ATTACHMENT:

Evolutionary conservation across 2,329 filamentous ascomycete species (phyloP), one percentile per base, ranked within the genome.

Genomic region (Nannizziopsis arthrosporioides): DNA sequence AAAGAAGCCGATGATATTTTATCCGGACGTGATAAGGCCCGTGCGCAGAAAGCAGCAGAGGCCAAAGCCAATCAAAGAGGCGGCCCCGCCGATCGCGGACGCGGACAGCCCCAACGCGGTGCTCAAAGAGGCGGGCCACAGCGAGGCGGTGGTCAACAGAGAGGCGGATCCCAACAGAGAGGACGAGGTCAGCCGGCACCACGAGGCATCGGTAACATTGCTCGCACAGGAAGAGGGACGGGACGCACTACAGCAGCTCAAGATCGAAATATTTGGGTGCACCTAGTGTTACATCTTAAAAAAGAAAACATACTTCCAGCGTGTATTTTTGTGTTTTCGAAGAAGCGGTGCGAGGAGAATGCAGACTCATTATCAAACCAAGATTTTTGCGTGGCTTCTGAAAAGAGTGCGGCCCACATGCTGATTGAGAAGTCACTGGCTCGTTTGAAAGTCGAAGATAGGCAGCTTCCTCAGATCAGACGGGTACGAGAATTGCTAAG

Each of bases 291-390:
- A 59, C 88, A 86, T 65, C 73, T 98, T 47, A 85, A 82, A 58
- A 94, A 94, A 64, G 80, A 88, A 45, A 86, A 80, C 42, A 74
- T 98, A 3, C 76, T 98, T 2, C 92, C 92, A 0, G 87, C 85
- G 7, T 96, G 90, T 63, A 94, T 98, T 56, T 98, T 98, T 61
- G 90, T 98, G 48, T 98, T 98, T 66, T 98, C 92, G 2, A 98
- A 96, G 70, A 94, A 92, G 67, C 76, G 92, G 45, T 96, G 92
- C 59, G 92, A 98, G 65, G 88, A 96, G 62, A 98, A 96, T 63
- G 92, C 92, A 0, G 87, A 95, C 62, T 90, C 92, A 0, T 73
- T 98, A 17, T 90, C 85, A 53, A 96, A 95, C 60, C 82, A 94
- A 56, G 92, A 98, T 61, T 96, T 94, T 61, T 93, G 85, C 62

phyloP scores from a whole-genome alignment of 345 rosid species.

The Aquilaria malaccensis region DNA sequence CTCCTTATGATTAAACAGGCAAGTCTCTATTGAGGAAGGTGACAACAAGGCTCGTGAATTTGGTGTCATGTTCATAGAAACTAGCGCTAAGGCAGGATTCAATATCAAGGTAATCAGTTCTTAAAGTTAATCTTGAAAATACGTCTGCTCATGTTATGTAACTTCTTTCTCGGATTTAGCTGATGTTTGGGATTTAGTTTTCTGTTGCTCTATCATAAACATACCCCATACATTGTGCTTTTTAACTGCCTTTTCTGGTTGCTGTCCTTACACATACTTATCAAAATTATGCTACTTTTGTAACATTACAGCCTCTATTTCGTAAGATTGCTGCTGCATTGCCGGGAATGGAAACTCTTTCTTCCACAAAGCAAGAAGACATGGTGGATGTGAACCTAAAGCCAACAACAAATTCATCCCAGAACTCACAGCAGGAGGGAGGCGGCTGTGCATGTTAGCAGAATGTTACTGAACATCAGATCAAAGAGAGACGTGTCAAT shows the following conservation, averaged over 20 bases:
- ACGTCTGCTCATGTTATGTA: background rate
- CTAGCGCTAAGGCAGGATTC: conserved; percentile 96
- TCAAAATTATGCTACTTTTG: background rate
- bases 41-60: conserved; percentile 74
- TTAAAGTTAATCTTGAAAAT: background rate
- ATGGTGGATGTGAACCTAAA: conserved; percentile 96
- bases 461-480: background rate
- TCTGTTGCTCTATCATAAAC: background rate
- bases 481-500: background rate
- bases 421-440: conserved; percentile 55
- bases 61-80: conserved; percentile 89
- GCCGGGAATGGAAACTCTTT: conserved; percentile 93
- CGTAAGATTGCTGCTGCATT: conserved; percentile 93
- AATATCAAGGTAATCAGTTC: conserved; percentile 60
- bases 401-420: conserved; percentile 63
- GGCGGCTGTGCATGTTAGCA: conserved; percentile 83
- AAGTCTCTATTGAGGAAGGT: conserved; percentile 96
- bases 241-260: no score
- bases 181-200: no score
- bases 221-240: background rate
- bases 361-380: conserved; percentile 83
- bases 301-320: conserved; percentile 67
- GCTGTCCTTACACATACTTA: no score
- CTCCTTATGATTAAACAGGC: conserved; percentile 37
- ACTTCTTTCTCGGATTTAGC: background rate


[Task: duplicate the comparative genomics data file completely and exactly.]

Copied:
Evolutionary conservation across 2,329 filamentous ascomycete species (phyloP), one percentile per base, ranked within the genome.

Genomic region (Nannizziopsis arthrosporioides): DNA sequence AAAGAAGCCGATGATATTTTATCCGGACGTGATAAGGCCCGTGCGCAGAAAGCAGCAGAGGCCAAAGCCAATCAAAGAGGCGGCCCCGCCGATCGCGGACGCGGACAGCCCCAACGCGGTGCTCAAAGAGGCGGGCCACAGCGAGGCGGTGGTCAACAGAGAGGCGGATCCCAACAGAGAGGACGAGGTCAGCCGGCACCACGAGGCATCGGTAACATTGCTCGCACAGGAAGAGGGACGGGACGCACTACAGCAGCTCAAGATCGAAATATTTGGGTGCACCTAGTGTTACATCTTAAAAAAGAAAACATACTTCCAGCGTGTATTTTTGTGTTTTCGAAGAAGCGGTGCGAGGAGAATGCAGACTCATTATCAAACCAAGATTTTTGCGTGGCTTCTGAAAAGAGTGCGGCCCACATGCTGATTGAGAAGTCACTGGCTCGTTTGAAAGTCGAAGATAGGCAGCTTCCTCAGATCAGACGGGTACGAGAATTGCTAAG

Each of bases 291-390:
- A 59, C 88, A 86, T 65, C 73, T 98, T 47, A 85, A 82, A 58
- A 94, A 94, A 64, G 80, A 88, A 45, A 86, A 80, C 42, A 74
- T 98, A 3, C 76, T 98, T 2, C 92, C 92, A 0, G 87, C 85
- G 7, T 96, G 90, T 63, A 94, T 98, T 56, T 98, T 98, T 61
- G 90, T 98, G 48, T 98, T 98, T 66, T 98, C 92, G 2, A 98
- A 96, G 70, A 94, A 92, G 67, C 76, G 92, G 45, T 96, G 92
- C 59, G 92, A 98, G 65, G 88, A 96, G 62, A 98, A 96, T 63
- G 92, C 92, A 0, G 87, A 95, C 62, T 90, C 92, A 0, T 73
- T 98, A 17, T 90, C 85, A 53, A 96, A 95, C 60, C 82, A 94
- A 56, G 92, A 98, T 61, T 96, T 94, T 61, T 93, G 85, C 62

phyloP scores from a whole-genome alignment of 345 rosid species.

The Aquilaria malaccensis region DNA sequence CTCCTTATGATTAAACAGGCAAGTCTCTATTGAGGAAGGTGACAACAAGGCTCGTGAATTTGGTGTCATGTTCATAGAAACTAGCGCTAAGGCAGGATTCAATATCAAGGTAATCAGTTCTTAAAGTTAATCTTGAAAATACGTCTGCTCATGTTATGTAACTTCTTTCTCGGATTTAGCTGATGTTTGGGATTTAGTTTTCTGTTGCTCTATCATAAACATACCCCATACATTGTGCTTTTTAACTGCCTTTTCTGGTTGCTGTCCTTACACATACTTATCAAAATTATGCTACTTTTGTAACATTACAGCCTCTATTTCGTAAGATTGCTGCTGCATTGCCGGGAATGGAAACTCTTTCTTCCACAAAGCAAGAAGACATGGTGGATGTGAACCTAAAGCCAACAACAAATTCATCCCAGAACTCACAGCAGGAGGGAGGCGGCTGTGCATGTTAGCAGAATGTTACTGAACATCAGATCAAAGAGAGACGTGTCAAT shows the following conservation, averaged over 20 bases:
- ACGTCTGCTCATGTTATGTA: background rate
- CTAGCGCTAAGGCAGGATTC: conserved; percentile 96
- TCAAAATTATGCTACTTTTG: background rate
- bases 41-60: conserved; percentile 74
- TTAAAGTTAATCTTGAAAAT: background rate
- ATGGTGGATGTGAACCTAAA: conserved; percentile 96
- bases 461-480: background rate
- TCTGTTGCTCTATCATAAAC: background rate
- bases 481-500: background rate
- bases 421-440: conserved; percentile 55
- bases 61-80: conserved; percentile 89
- GCCGGGAATGGAAACTCTTT: conserved; percentile 93
- CGTAAGATTGCTGCTGCATT: conserved; percentile 93
- AATATCAAGGTAATCAGTTC: conserved; percentile 60
- bases 401-420: conserved; percentile 63
- GGCGGCTGTGCATGTTAGCA: conserved; percentile 83
- AAGTCTCTATTGAGGAAGGT: conserved; percentile 96
- bases 241-260: no score
- bases 181-200: no score
- bases 221-240: background rate
- bases 361-380: conserved; percentile 83
- bases 301-320: conserved; percentile 67
- GCTGTCCTTACACATACTTA: no score
- CTCCTTATGATTAAACAGGC: conserved; percentile 37
- ACTTCTTTCTCGGATTTAGC: background rate